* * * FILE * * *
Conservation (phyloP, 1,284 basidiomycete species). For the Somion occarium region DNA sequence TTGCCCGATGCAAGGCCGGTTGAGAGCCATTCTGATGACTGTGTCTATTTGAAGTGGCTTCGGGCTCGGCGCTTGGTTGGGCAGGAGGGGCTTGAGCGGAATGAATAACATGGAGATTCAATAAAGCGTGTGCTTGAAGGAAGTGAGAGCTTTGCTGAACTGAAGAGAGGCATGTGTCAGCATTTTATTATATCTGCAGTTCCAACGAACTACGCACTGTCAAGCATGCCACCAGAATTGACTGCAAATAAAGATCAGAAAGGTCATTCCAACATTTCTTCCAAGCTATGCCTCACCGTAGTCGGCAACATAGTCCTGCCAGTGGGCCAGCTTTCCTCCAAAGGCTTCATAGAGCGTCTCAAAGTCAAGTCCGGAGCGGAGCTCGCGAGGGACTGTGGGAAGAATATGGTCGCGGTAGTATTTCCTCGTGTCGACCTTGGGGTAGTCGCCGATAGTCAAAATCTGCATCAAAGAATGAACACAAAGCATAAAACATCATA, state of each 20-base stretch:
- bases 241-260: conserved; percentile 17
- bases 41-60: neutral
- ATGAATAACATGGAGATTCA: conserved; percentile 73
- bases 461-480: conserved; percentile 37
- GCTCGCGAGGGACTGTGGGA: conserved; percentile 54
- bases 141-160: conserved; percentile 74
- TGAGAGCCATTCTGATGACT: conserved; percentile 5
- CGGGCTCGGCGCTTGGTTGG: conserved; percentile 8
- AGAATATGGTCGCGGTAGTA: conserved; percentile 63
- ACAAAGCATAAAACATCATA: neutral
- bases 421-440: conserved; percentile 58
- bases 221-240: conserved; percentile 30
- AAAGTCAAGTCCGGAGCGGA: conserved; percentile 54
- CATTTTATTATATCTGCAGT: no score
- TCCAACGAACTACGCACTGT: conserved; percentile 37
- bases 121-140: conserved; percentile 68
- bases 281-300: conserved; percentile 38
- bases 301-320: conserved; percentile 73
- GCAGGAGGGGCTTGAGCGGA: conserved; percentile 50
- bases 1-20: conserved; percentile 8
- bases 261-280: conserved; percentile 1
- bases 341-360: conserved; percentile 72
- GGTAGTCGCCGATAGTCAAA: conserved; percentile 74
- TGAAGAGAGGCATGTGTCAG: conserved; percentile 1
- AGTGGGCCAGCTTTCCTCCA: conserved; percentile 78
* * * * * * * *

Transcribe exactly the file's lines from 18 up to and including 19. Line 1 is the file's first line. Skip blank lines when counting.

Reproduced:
- bases 281-300: conserved; percentile 38
- bases 301-320: conserved; percentile 73